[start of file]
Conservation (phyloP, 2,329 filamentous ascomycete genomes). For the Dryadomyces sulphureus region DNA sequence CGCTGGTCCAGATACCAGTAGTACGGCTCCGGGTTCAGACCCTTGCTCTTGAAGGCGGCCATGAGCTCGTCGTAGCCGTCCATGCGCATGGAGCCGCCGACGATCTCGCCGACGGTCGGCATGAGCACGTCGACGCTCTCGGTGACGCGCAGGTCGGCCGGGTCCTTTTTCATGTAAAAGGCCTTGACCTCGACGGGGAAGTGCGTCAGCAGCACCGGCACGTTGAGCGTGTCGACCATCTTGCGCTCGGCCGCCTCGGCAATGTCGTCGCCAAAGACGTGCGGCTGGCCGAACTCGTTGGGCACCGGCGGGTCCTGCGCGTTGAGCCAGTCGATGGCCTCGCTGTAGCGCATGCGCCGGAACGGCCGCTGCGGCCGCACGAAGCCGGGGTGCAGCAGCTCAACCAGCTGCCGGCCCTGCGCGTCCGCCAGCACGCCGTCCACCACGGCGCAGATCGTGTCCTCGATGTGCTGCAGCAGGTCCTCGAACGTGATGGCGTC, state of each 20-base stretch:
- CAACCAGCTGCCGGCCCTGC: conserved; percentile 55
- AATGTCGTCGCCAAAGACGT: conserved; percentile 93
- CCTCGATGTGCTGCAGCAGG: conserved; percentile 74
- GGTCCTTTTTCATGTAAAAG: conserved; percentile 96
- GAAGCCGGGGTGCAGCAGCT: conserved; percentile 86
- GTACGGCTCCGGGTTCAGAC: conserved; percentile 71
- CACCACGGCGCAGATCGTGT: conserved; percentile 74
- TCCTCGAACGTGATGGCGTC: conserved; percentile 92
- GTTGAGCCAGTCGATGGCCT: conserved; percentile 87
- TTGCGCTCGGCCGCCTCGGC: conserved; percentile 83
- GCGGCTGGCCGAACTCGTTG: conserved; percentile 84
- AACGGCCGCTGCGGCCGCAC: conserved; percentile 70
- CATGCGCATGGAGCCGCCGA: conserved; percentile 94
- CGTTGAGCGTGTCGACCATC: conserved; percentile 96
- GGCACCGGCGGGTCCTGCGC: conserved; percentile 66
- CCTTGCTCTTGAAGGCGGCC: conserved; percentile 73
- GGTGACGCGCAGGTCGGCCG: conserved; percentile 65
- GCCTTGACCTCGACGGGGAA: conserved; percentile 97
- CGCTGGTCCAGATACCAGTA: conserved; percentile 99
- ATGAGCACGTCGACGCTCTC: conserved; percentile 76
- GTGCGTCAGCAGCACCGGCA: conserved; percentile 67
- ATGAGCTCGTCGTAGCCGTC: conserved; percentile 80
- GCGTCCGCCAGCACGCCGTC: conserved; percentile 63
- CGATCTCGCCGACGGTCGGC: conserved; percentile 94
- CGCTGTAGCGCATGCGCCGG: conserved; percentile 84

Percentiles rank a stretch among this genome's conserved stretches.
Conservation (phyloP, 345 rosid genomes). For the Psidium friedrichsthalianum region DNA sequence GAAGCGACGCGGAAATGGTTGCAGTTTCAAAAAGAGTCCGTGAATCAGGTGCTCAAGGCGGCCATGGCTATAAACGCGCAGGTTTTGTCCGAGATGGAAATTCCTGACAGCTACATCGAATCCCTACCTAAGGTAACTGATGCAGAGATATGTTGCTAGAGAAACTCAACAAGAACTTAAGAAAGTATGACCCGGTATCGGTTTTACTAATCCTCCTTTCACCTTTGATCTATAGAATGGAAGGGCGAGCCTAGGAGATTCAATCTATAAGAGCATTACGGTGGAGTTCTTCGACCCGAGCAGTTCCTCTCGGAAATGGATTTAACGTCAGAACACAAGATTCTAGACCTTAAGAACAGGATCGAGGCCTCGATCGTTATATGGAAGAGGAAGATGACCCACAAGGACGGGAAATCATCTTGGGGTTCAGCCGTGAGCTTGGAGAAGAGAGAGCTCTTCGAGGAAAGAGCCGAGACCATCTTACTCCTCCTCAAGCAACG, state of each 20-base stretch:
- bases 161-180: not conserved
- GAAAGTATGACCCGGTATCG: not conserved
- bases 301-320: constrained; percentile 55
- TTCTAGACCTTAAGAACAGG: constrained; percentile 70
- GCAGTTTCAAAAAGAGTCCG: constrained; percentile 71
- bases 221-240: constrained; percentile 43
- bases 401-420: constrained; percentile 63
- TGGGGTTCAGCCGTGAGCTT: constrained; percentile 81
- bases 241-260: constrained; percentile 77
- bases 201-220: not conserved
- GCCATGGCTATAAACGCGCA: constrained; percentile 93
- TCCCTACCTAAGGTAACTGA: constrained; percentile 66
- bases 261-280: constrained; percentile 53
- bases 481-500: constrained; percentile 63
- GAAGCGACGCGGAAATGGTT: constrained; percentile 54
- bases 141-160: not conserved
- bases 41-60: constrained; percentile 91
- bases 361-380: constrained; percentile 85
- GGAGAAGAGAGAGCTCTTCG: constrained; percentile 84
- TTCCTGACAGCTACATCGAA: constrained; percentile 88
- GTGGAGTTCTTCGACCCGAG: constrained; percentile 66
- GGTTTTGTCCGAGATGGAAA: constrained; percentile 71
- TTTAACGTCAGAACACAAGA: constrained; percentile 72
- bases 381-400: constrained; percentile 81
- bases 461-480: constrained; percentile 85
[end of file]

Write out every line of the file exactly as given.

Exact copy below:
Conservation (phyloP, 2,329 filamentous ascomycete genomes). For the Dryadomyces sulphureus region DNA sequence CGCTGGTCCAGATACCAGTAGTACGGCTCCGGGTTCAGACCCTTGCTCTTGAAGGCGGCCATGAGCTCGTCGTAGCCGTCCATGCGCATGGAGCCGCCGACGATCTCGCCGACGGTCGGCATGAGCACGTCGACGCTCTCGGTGACGCGCAGGTCGGCCGGGTCCTTTTTCATGTAAAAGGCCTTGACCTCGACGGGGAAGTGCGTCAGCAGCACCGGCACGTTGAGCGTGTCGACCATCTTGCGCTCGGCCGCCTCGGCAATGTCGTCGCCAAAGACGTGCGGCTGGCCGAACTCGTTGGGCACCGGCGGGTCCTGCGCGTTGAGCCAGTCGATGGCCTCGCTGTAGCGCATGCGCCGGAACGGCCGCTGCGGCCGCACGAAGCCGGGGTGCAGCAGCTCAACCAGCTGCCGGCCCTGCGCGTCCGCCAGCACGCCGTCCACCACGGCGCAGATCGTGTCCTCGATGTGCTGCAGCAGGTCCTCGAACGTGATGGCGTC, state of each 20-base stretch:
- CAACCAGCTGCCGGCCCTGC: conserved; percentile 55
- AATGTCGTCGCCAAAGACGT: conserved; percentile 93
- CCTCGATGTGCTGCAGCAGG: conserved; percentile 74
- GGTCCTTTTTCATGTAAAAG: conserved; percentile 96
- GAAGCCGGGGTGCAGCAGCT: conserved; percentile 86
- GTACGGCTCCGGGTTCAGAC: conserved; percentile 71
- CACCACGGCGCAGATCGTGT: conserved; percentile 74
- TCCTCGAACGTGATGGCGTC: conserved; percentile 92
- GTTGAGCCAGTCGATGGCCT: conserved; percentile 87
- TTGCGCTCGGCCGCCTCGGC: conserved; percentile 83
- GCGGCTGGCCGAACTCGTTG: conserved; percentile 84
- AACGGCCGCTGCGGCCGCAC: conserved; percentile 70
- CATGCGCATGGAGCCGCCGA: conserved; percentile 94
- CGTTGAGCGTGTCGACCATC: conserved; percentile 96
- GGCACCGGCGGGTCCTGCGC: conserved; percentile 66
- CCTTGCTCTTGAAGGCGGCC: conserved; percentile 73
- GGTGACGCGCAGGTCGGCCG: conserved; percentile 65
- GCCTTGACCTCGACGGGGAA: conserved; percentile 97
- CGCTGGTCCAGATACCAGTA: conserved; percentile 99
- ATGAGCACGTCGACGCTCTC: conserved; percentile 76
- GTGCGTCAGCAGCACCGGCA: conserved; percentile 67
- ATGAGCTCGTCGTAGCCGTC: conserved; percentile 80
- GCGTCCGCCAGCACGCCGTC: conserved; percentile 63
- CGATCTCGCCGACGGTCGGC: conserved; percentile 94
- CGCTGTAGCGCATGCGCCGG: conserved; percentile 84

Percentiles rank a stretch among this genome's conserved stretches.
Conservation (phyloP, 345 rosid genomes). For the Psidium friedrichsthalianum region DNA sequence GAAGCGACGCGGAAATGGTTGCAGTTTCAAAAAGAGTCCGTGAATCAGGTGCTCAAGGCGGCCATGGCTATAAACGCGCAGGTTTTGTCCGAGATGGAAATTCCTGACAGCTACATCGAATCCCTACCTAAGGTAACTGATGCAGAGATATGTTGCTAGAGAAACTCAACAAGAACTTAAGAAAGTATGACCCGGTATCGGTTTTACTAATCCTCCTTTCACCTTTGATCTATAGAATGGAAGGGCGAGCCTAGGAGATTCAATCTATAAGAGCATTACGGTGGAGTTCTTCGACCCGAGCAGTTCCTCTCGGAAATGGATTTAACGTCAGAACACAAGATTCTAGACCTTAAGAACAGGATCGAGGCCTCGATCGTTATATGGAAGAGGAAGATGACCCACAAGGACGGGAAATCATCTTGGGGTTCAGCCGTGAGCTTGGAGAAGAGAGAGCTCTTCGAGGAAAGAGCCGAGACCATCTTACTCCTCCTCAAGCAACG, state of each 20-base stretch:
- bases 161-180: not conserved
- GAAAGTATGACCCGGTATCG: not conserved
- bases 301-320: constrained; percentile 55
- TTCTAGACCTTAAGAACAGG: constrained; percentile 70
- GCAGTTTCAAAAAGAGTCCG: constrained; percentile 71
- bases 221-240: constrained; percentile 43
- bases 401-420: constrained; percentile 63
- TGGGGTTCAGCCGTGAGCTT: constrained; percentile 81
- bases 241-260: constrained; percentile 77
- bases 201-220: not conserved
- GCCATGGCTATAAACGCGCA: constrained; percentile 93
- TCCCTACCTAAGGTAACTGA: constrained; percentile 66
- bases 261-280: constrained; percentile 53
- bases 481-500: constrained; percentile 63
- GAAGCGACGCGGAAATGGTT: constrained; percentile 54
- bases 141-160: not conserved
- bases 41-60: constrained; percentile 91
- bases 361-380: constrained; percentile 85
- GGAGAAGAGAGAGCTCTTCG: constrained; percentile 84
- TTCCTGACAGCTACATCGAA: constrained; percentile 88
- GTGGAGTTCTTCGACCCGAG: constrained; percentile 66
- GGTTTTGTCCGAGATGGAAA: constrained; percentile 71
- TTTAACGTCAGAACACAAGA: constrained; percentile 72
- bases 381-400: constrained; percentile 81
- bases 461-480: constrained; percentile 85